Sure enough, he’d heard the news as I told him. Pako also knew all the stages involved in learning how to ride a bicycle.
“You will teach me how to ride pole!” .
“You don’t start climbing a tree from the top, a beginner like you can not ride pole. Do you want to destroy your testicles?” he was pumping out his words.
“You start by learning how to ride monkey, when your legs are long enough you move to pole, when your legs are long enough again before you can ride seat.”
The only thing Pako and I were waiting for was the opportunity to take the bicycle out without incurring the wrath of my father. A bicycle, especially a white one, was not a plaything for small boys. Once bicycles were only owned by white missionaries.
One Friday afternoon, we were let out of school early because our teachers and headmaster had a meeting at the headquarters. On my way home from school, I was praying that my father would forget to lock the bicycle. When I got home I checked to see if my father locked the bicycle. I was able to hold the handle bar and turn it right and left and move it around. Ignoring the hunger that was in my stomach, I wheeled the bicycle away from where it was parked. I let it out gently, cursing the ken ken ken ken sound, and praying it wouldn’t wake my grandfather who was sleeping in his red-cushion chair. I went straight to Pako’s house. I called him and he came out munching a mouthful of roasted yam. He broke into a smile, revealing bits of black and white roasted yam in his mouth. He shoved the remaining piece of yam into his mouth, wiped his hands in his torn school uniform and ran towards me.
“Let’s look for a smooth area. This place is not good, you will fall too much.”
We went to a lonely path and Pako held the bicycle in the carrier behind and showed me how to loop myself around the bicycle, like a monkey. My feet were placed on the pedals, which were so slippery. I gripped the seat with my armpit, and used the same hand to grab the pole in the middle of the bicycle. My left hand was on the left handle bar, and Pako said it was also for holding the brake. He started pushing me little by little and we zigzagged, almost tumbling over.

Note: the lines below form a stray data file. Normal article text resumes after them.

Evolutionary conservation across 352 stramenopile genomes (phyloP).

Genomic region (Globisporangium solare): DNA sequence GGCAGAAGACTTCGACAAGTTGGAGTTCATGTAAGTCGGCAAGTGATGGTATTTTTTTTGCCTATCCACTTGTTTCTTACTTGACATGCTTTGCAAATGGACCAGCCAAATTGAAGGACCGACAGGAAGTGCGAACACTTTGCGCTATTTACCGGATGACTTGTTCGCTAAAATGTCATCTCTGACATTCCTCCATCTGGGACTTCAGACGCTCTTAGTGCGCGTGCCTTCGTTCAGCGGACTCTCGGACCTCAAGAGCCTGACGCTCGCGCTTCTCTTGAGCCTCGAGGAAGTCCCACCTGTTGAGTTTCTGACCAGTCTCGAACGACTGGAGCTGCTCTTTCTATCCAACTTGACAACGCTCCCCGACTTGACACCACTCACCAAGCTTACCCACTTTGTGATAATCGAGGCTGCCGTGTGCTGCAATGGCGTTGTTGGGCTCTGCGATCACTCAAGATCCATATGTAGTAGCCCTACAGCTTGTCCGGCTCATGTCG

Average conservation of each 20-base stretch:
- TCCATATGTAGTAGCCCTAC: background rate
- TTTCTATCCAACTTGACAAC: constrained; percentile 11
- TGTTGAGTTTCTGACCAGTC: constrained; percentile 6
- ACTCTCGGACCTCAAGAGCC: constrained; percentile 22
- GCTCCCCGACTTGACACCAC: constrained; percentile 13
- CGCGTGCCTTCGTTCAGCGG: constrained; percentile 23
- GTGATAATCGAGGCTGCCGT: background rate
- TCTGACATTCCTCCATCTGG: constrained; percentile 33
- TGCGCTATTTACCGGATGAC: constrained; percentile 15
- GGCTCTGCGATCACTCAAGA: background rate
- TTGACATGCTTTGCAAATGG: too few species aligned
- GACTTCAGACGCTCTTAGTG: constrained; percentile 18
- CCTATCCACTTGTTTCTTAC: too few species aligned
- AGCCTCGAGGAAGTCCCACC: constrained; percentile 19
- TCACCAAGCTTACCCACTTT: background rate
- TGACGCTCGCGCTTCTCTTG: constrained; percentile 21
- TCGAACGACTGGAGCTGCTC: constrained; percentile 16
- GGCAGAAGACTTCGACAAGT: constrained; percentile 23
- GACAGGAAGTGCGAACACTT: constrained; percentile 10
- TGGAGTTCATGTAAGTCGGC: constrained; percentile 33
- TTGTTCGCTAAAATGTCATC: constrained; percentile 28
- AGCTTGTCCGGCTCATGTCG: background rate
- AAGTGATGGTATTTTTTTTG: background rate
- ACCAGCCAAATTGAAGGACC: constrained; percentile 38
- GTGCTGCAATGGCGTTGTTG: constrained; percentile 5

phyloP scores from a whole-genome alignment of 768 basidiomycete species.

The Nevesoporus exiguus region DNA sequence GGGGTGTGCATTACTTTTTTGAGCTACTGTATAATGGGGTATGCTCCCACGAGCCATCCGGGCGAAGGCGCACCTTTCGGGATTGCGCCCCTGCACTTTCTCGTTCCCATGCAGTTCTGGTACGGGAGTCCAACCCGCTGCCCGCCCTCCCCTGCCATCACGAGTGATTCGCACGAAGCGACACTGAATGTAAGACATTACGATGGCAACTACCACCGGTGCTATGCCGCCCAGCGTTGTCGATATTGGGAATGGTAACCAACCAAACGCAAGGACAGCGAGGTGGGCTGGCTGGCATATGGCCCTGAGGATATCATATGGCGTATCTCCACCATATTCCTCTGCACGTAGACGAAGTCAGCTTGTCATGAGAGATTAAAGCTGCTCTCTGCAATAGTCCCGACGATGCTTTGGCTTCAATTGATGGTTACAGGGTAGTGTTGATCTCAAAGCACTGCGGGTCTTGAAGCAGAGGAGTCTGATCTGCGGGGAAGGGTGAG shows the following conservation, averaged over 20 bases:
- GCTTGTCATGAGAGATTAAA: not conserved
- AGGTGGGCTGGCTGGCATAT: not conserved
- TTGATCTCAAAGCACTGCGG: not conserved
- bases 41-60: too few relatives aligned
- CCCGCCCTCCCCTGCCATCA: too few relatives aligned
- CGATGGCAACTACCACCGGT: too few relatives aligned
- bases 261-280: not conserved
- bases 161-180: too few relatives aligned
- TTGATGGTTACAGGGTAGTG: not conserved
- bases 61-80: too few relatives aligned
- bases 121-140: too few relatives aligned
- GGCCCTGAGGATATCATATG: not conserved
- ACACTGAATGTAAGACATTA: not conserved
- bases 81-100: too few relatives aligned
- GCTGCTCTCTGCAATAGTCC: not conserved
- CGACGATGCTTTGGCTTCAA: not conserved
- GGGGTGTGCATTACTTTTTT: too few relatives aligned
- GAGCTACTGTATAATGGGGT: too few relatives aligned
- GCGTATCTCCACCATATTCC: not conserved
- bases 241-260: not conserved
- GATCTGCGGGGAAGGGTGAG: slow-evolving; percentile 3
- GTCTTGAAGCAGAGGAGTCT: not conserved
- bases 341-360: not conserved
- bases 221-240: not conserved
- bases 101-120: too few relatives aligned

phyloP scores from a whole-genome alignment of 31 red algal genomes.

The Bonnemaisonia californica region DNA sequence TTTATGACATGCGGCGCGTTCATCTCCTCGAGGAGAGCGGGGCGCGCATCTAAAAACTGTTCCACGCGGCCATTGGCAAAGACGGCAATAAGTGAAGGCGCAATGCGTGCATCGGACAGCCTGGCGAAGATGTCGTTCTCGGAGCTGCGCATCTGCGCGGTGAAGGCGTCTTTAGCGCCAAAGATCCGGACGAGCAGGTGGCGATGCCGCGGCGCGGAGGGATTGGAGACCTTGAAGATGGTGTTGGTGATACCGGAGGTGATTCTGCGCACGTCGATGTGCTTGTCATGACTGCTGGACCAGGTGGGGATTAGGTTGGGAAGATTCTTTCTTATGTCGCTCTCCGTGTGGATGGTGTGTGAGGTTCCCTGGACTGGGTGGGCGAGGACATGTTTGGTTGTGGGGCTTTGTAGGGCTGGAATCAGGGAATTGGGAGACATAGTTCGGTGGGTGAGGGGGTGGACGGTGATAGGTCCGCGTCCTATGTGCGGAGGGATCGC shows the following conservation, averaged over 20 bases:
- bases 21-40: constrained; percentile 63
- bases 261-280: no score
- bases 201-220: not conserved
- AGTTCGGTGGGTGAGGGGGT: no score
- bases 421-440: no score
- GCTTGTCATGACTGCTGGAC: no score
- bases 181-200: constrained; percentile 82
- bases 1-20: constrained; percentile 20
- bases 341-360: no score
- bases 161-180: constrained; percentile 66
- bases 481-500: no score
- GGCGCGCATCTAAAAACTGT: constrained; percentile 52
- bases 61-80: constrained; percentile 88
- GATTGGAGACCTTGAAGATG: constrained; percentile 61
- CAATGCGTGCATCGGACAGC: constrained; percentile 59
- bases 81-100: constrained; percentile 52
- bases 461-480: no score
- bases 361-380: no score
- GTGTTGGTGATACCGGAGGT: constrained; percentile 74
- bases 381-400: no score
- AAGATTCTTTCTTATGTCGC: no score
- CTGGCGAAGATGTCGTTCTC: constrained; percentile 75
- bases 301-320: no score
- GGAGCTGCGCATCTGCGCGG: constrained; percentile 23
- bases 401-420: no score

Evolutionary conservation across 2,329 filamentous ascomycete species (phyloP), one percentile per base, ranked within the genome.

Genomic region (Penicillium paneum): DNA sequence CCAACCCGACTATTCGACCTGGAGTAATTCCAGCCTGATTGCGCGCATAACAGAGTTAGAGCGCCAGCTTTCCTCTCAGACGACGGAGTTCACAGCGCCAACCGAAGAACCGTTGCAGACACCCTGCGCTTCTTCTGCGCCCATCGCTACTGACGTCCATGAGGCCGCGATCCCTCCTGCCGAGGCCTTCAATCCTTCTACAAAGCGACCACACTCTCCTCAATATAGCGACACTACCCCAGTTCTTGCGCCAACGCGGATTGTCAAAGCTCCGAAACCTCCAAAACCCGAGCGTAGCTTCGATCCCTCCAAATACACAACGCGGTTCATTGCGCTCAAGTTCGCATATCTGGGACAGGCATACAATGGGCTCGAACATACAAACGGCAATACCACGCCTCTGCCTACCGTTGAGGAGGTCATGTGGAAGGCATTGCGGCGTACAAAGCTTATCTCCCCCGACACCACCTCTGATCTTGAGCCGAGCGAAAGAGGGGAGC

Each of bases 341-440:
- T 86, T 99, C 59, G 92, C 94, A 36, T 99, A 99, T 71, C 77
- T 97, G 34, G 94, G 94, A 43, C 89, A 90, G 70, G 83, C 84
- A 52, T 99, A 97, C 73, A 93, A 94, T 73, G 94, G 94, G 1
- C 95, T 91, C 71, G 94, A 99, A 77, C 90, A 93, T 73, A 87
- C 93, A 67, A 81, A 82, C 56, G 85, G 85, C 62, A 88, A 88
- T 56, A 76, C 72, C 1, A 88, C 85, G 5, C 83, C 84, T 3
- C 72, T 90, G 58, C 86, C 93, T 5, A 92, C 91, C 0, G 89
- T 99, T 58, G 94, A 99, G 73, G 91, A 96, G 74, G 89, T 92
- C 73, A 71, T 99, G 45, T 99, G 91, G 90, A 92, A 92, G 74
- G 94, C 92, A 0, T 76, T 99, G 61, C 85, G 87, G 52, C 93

“Please Pako, I can fall down, but make sure the bicycle doesn’t fall…please,” I pleaded.
I was more concerned with the bicycle’s safety than mine. Sweat poured from my body. I was able to ride short distances before my feet slid out of the pedal, and Pako had a good grip.
We soon found ourselves in the hill that led to the village river. Pako positioned me on the bicycle, so I could perfect the monkey style on my first day of trying. I was getting it, but I was now tired. I took off my blue checkered uniform shirt, wiped my face with it and threw it over my shoulder.
“Pako, you ride, too, I’ll watch you,” I offered.
“No, this is your father’s bicycle. You should keep riding, I’ll ride some other time,” he refused.
“Pako, I mean it. I’m tired, and it’s not everyday that my father will forget to lock it.”
I uncoiled myself from the heavy metal, released the stand and waited for Pako to take over. He was still reluctant to take the bicycle. I saw flash of uncertainty in his eyes, and I understood that Pako knew the theory of bicycle riding, but had never tried riding one. His father had never owned a bicycle, so where would he have found one to ride? But Pako was a smart boy on the street; he positioned himself to ride my father’s bicycle.